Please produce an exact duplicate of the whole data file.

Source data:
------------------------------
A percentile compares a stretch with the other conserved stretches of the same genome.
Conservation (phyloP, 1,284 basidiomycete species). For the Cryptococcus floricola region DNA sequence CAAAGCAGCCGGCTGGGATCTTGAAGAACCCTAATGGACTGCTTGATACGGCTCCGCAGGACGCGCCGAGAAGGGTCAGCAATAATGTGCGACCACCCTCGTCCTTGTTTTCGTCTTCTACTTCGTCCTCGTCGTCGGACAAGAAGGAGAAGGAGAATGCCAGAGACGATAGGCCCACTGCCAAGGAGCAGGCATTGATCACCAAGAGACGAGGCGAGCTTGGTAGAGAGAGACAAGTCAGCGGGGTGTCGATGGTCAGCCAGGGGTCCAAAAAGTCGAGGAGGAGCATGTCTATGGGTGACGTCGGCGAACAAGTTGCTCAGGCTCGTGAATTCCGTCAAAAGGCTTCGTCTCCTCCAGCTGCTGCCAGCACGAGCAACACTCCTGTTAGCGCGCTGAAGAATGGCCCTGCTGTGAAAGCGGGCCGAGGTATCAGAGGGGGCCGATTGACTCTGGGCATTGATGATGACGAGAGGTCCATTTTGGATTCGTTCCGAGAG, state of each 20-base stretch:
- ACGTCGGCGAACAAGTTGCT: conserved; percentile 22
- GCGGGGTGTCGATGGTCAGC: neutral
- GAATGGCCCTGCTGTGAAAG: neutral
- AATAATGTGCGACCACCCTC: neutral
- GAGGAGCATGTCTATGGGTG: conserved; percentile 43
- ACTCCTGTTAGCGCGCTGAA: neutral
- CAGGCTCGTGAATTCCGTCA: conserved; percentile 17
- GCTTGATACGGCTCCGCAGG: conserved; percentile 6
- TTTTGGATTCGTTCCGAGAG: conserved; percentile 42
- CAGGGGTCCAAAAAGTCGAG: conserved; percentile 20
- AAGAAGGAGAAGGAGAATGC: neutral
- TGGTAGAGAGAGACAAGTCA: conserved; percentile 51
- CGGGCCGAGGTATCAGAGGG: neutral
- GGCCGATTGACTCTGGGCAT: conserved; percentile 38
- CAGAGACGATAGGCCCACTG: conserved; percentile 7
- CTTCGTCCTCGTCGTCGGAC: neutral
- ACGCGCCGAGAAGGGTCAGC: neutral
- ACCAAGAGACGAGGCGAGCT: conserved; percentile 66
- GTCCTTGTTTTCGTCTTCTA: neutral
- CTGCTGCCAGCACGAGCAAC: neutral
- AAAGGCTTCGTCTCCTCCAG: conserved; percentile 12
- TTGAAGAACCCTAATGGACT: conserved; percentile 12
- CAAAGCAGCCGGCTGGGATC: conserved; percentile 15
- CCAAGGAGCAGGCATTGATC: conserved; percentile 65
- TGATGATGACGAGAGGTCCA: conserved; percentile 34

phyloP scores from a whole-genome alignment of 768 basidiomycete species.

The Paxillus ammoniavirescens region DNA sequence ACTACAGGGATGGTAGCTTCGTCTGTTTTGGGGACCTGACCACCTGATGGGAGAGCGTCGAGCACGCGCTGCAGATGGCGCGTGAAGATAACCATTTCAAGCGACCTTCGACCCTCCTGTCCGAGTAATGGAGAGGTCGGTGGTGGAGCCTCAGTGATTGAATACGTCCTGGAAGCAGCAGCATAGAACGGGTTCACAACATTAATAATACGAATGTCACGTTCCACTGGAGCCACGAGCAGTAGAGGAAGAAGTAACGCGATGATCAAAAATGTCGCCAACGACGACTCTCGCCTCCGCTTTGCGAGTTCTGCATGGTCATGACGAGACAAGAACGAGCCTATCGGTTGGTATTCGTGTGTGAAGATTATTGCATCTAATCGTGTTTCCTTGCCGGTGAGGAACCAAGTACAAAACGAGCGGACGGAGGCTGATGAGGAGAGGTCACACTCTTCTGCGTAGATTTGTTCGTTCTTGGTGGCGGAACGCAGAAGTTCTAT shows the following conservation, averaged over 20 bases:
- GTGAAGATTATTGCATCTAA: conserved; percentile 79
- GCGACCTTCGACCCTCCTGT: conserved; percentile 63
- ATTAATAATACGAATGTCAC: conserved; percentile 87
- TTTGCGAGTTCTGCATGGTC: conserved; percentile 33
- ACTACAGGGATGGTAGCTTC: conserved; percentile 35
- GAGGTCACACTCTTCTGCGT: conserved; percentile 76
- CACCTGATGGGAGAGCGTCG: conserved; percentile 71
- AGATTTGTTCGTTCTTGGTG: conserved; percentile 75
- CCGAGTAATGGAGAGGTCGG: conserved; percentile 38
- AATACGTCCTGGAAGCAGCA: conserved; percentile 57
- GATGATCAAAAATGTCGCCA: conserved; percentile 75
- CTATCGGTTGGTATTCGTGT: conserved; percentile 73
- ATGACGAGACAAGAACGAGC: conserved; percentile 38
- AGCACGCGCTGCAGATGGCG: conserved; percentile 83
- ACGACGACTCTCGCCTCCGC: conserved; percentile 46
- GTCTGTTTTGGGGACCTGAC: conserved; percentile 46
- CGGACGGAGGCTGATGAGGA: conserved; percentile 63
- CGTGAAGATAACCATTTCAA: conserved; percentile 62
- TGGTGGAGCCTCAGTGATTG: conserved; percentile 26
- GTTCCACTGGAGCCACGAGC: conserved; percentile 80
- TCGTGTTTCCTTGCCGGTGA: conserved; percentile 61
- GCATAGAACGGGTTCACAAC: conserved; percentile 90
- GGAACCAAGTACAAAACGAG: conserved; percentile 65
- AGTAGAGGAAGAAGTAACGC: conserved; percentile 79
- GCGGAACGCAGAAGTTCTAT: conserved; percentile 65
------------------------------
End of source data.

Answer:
A percentile compares a stretch with the other conserved stretches of the same genome.
Conservation (phyloP, 1,284 basidiomycete species). For the Cryptococcus floricola region DNA sequence CAAAGCAGCCGGCTGGGATCTTGAAGAACCCTAATGGACTGCTTGATACGGCTCCGCAGGACGCGCCGAGAAGGGTCAGCAATAATGTGCGACCACCCTCGTCCTTGTTTTCGTCTTCTACTTCGTCCTCGTCGTCGGACAAGAAGGAGAAGGAGAATGCCAGAGACGATAGGCCCACTGCCAAGGAGCAGGCATTGATCACCAAGAGACGAGGCGAGCTTGGTAGAGAGAGACAAGTCAGCGGGGTGTCGATGGTCAGCCAGGGGTCCAAAAAGTCGAGGAGGAGCATGTCTATGGGTGACGTCGGCGAACAAGTTGCTCAGGCTCGTGAATTCCGTCAAAAGGCTTCGTCTCCTCCAGCTGCTGCCAGCACGAGCAACACTCCTGTTAGCGCGCTGAAGAATGGCCCTGCTGTGAAAGCGGGCCGAGGTATCAGAGGGGGCCGATTGACTCTGGGCATTGATGATGACGAGAGGTCCATTTTGGATTCGTTCCGAGAG, state of each 20-base stretch:
- ACGTCGGCGAACAAGTTGCT: conserved; percentile 22
- GCGGGGTGTCGATGGTCAGC: neutral
- GAATGGCCCTGCTGTGAAAG: neutral
- AATAATGTGCGACCACCCTC: neutral
- GAGGAGCATGTCTATGGGTG: conserved; percentile 43
- ACTCCTGTTAGCGCGCTGAA: neutral
- CAGGCTCGTGAATTCCGTCA: conserved; percentile 17
- GCTTGATACGGCTCCGCAGG: conserved; percentile 6
- TTTTGGATTCGTTCCGAGAG: conserved; percentile 42
- CAGGGGTCCAAAAAGTCGAG: conserved; percentile 20
- AAGAAGGAGAAGGAGAATGC: neutral
- TGGTAGAGAGAGACAAGTCA: conserved; percentile 51
- CGGGCCGAGGTATCAGAGGG: neutral
- GGCCGATTGACTCTGGGCAT: conserved; percentile 38
- CAGAGACGATAGGCCCACTG: conserved; percentile 7
- CTTCGTCCTCGTCGTCGGAC: neutral
- ACGCGCCGAGAAGGGTCAGC: neutral
- ACCAAGAGACGAGGCGAGCT: conserved; percentile 66
- GTCCTTGTTTTCGTCTTCTA: neutral
- CTGCTGCCAGCACGAGCAAC: neutral
- AAAGGCTTCGTCTCCTCCAG: conserved; percentile 12
- TTGAAGAACCCTAATGGACT: conserved; percentile 12
- CAAAGCAGCCGGCTGGGATC: conserved; percentile 15
- CCAAGGAGCAGGCATTGATC: conserved; percentile 65
- TGATGATGACGAGAGGTCCA: conserved; percentile 34

phyloP scores from a whole-genome alignment of 768 basidiomycete species.

The Paxillus ammoniavirescens region DNA sequence ACTACAGGGATGGTAGCTTCGTCTGTTTTGGGGACCTGACCACCTGATGGGAGAGCGTCGAGCACGCGCTGCAGATGGCGCGTGAAGATAACCATTTCAAGCGACCTTCGACCCTCCTGTCCGAGTAATGGAGAGGTCGGTGGTGGAGCCTCAGTGATTGAATACGTCCTGGAAGCAGCAGCATAGAACGGGTTCACAACATTAATAATACGAATGTCACGTTCCACTGGAGCCACGAGCAGTAGAGGAAGAAGTAACGCGATGATCAAAAATGTCGCCAACGACGACTCTCGCCTCCGCTTTGCGAGTTCTGCATGGTCATGACGAGACAAGAACGAGCCTATCGGTTGGTATTCGTGTGTGAAGATTATTGCATCTAATCGTGTTTCCTTGCCGGTGAGGAACCAAGTACAAAACGAGCGGACGGAGGCTGATGAGGAGAGGTCACACTCTTCTGCGTAGATTTGTTCGTTCTTGGTGGCGGAACGCAGAAGTTCTAT shows the following conservation, averaged over 20 bases:
- GTGAAGATTATTGCATCTAA: conserved; percentile 79
- GCGACCTTCGACCCTCCTGT: conserved; percentile 63
- ATTAATAATACGAATGTCAC: conserved; percentile 87
- TTTGCGAGTTCTGCATGGTC: conserved; percentile 33
- ACTACAGGGATGGTAGCTTC: conserved; percentile 35
- GAGGTCACACTCTTCTGCGT: conserved; percentile 76
- CACCTGATGGGAGAGCGTCG: conserved; percentile 71
- AGATTTGTTCGTTCTTGGTG: conserved; percentile 75
- CCGAGTAATGGAGAGGTCGG: conserved; percentile 38
- AATACGTCCTGGAAGCAGCA: conserved; percentile 57
- GATGATCAAAAATGTCGCCA: conserved; percentile 75
- CTATCGGTTGGTATTCGTGT: conserved; percentile 73
- ATGACGAGACAAGAACGAGC: conserved; percentile 38
- AGCACGCGCTGCAGATGGCG: conserved; percentile 83
- ACGACGACTCTCGCCTCCGC: conserved; percentile 46
- GTCTGTTTTGGGGACCTGAC: conserved; percentile 46
- CGGACGGAGGCTGATGAGGA: conserved; percentile 63
- CGTGAAGATAACCATTTCAA: conserved; percentile 62
- TGGTGGAGCCTCAGTGATTG: conserved; percentile 26
- GTTCCACTGGAGCCACGAGC: conserved; percentile 80
- TCGTGTTTCCTTGCCGGTGA: conserved; percentile 61
- GCATAGAACGGGTTCACAAC: conserved; percentile 90
- GGAACCAAGTACAAAACGAG: conserved; percentile 65
- AGTAGAGGAAGAAGTAACGC: conserved; percentile 79
- GCGGAACGCAGAAGTTCTAT: conserved; percentile 65